These open-air street markets that sell a wide variety of merchandise at bargain prices, most of it secondhand, have two possible origins.
One theory is that the first such market - the marché aux puces - was in Paris. So many shoddy articles were for sale there that they were likely to gather fleas (puces). Another theory says flea markets date back to Dutch colonial days in Manhattan, when there was a Vallie Market at the valley, or foot, of Maiden Lane. It was abbreviated "Vlie Market" and mispronounced "Flea Market." Customers still flocked to it, however.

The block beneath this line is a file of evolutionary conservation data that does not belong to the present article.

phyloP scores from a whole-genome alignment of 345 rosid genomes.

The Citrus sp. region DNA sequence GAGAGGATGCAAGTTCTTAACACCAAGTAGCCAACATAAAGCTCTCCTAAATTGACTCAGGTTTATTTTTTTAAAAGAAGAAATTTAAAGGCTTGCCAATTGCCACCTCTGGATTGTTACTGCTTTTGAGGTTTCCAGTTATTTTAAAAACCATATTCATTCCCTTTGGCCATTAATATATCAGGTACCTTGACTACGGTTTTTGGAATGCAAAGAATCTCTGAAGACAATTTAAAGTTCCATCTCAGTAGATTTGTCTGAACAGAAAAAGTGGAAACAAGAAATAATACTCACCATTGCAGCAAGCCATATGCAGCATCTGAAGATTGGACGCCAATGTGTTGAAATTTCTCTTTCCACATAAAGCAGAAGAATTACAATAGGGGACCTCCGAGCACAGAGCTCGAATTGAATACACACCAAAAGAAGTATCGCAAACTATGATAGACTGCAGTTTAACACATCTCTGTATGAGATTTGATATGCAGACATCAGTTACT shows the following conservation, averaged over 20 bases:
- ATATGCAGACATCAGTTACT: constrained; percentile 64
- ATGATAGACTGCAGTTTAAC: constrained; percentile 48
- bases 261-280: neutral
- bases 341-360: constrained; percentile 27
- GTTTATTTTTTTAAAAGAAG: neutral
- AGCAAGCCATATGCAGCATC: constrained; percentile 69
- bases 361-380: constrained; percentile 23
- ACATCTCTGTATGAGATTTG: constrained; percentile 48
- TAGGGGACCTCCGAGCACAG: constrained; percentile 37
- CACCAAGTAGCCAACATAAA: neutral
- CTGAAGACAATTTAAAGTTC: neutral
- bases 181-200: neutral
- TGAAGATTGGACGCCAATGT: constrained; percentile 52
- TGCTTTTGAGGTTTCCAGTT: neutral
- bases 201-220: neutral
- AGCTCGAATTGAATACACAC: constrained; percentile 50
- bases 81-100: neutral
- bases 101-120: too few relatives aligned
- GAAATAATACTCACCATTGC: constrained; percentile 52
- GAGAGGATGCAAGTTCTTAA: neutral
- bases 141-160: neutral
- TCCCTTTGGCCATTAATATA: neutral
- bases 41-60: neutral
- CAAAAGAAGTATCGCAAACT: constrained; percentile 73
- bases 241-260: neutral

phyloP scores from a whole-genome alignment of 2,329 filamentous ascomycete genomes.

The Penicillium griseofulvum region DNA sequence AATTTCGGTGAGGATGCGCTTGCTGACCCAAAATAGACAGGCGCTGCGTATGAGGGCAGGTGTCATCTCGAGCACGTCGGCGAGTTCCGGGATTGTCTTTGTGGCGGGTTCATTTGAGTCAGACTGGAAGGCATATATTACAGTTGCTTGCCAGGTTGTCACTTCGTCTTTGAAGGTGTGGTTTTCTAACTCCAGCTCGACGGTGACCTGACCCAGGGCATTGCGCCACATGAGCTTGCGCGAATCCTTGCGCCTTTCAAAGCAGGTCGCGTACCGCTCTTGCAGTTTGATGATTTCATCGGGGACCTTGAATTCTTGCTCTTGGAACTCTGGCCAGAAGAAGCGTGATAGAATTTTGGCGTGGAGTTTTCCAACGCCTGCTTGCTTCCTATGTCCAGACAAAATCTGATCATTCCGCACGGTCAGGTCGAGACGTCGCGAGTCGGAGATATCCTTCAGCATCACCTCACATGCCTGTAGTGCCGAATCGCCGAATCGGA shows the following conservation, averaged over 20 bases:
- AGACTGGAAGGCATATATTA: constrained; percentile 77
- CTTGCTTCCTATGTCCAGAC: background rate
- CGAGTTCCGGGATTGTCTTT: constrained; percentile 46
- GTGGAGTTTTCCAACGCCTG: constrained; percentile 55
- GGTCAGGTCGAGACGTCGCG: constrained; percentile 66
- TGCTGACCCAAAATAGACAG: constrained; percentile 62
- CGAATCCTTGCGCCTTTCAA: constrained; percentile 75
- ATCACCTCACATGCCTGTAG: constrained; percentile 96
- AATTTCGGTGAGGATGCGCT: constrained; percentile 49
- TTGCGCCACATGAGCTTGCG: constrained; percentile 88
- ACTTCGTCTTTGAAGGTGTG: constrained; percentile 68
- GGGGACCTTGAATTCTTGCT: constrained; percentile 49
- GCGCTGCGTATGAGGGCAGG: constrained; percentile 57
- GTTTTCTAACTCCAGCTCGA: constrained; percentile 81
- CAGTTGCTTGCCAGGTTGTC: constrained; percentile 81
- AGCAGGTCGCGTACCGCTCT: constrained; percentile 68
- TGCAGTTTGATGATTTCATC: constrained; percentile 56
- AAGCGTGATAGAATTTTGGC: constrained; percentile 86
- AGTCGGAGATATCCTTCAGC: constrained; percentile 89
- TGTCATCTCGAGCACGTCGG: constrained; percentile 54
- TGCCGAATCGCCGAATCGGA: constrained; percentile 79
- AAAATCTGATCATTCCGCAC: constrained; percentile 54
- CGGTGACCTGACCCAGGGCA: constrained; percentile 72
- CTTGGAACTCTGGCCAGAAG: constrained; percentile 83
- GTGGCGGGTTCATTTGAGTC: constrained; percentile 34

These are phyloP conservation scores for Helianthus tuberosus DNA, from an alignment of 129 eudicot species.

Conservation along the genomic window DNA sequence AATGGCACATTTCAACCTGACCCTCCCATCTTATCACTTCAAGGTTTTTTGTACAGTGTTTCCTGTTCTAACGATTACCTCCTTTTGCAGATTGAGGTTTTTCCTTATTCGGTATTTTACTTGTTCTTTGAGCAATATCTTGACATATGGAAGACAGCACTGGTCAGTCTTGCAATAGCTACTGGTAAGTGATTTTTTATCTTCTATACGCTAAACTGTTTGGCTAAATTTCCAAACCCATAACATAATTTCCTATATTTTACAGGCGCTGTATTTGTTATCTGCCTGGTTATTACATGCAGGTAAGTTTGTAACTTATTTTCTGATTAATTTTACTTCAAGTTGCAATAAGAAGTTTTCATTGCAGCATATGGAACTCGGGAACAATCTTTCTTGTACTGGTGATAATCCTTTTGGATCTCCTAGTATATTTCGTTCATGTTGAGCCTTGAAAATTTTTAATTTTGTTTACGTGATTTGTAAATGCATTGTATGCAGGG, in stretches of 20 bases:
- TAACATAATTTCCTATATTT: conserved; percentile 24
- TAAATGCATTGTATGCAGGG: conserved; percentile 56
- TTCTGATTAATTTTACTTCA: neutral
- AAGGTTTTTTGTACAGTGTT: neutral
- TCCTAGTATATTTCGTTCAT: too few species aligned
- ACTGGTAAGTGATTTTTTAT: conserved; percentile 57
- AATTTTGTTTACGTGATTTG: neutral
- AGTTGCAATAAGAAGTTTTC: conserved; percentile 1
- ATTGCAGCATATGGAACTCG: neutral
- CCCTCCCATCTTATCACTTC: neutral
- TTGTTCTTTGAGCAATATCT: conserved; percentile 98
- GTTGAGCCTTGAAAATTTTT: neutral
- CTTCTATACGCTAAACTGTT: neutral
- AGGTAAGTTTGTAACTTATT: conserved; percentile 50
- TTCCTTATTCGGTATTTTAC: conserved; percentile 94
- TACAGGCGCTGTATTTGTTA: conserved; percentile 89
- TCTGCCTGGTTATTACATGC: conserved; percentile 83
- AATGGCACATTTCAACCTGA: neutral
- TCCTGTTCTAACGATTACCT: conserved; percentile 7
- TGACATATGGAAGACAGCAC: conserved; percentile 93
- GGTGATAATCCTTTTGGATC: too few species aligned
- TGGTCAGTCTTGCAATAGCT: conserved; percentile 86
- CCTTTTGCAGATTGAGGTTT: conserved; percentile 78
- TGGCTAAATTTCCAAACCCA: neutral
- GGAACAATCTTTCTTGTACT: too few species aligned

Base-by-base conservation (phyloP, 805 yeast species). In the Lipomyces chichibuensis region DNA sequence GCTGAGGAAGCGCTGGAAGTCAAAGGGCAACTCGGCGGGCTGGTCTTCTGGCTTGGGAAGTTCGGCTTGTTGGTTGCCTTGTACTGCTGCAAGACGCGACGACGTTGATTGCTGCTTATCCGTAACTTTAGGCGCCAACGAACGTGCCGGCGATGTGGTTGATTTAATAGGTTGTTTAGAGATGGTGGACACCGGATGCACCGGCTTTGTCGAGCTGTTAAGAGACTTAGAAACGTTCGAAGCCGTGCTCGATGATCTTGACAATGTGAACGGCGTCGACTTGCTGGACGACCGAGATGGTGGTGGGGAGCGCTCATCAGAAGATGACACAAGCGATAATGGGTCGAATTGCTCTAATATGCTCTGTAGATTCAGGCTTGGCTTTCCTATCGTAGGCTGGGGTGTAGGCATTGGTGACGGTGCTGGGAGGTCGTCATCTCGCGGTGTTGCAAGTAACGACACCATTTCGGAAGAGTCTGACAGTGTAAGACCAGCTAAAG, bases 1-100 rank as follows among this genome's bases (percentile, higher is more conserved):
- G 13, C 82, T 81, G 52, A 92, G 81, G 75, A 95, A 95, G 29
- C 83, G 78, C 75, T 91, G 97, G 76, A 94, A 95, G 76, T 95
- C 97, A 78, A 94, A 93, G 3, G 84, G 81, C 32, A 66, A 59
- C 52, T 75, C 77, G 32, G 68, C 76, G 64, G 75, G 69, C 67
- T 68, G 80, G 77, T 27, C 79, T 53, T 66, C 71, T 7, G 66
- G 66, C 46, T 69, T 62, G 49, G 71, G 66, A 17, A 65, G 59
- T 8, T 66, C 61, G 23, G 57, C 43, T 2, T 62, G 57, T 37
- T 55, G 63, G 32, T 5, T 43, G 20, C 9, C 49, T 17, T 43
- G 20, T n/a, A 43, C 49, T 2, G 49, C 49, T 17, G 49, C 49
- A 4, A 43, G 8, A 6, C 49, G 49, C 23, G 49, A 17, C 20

This word for "cheap and gaudy" is the slurring of "St. Audrey." A fair in her name was held every Oct. 17 on England's Isle of Ely until sometime in the 17th century. Souvenirs at the fair included lace scarves, called "St. Audrey's lace." These neck pieces, at first treasured articles that sold briskly, declined in quality over time until they became known as cheap and tasteless, or "tawdry lace."
SOURCES: 'The Story Behind the Words,' by Morton Freeman; 'The Encyclopedia of Word and Phrase Origins,' by Robert Hendrickson.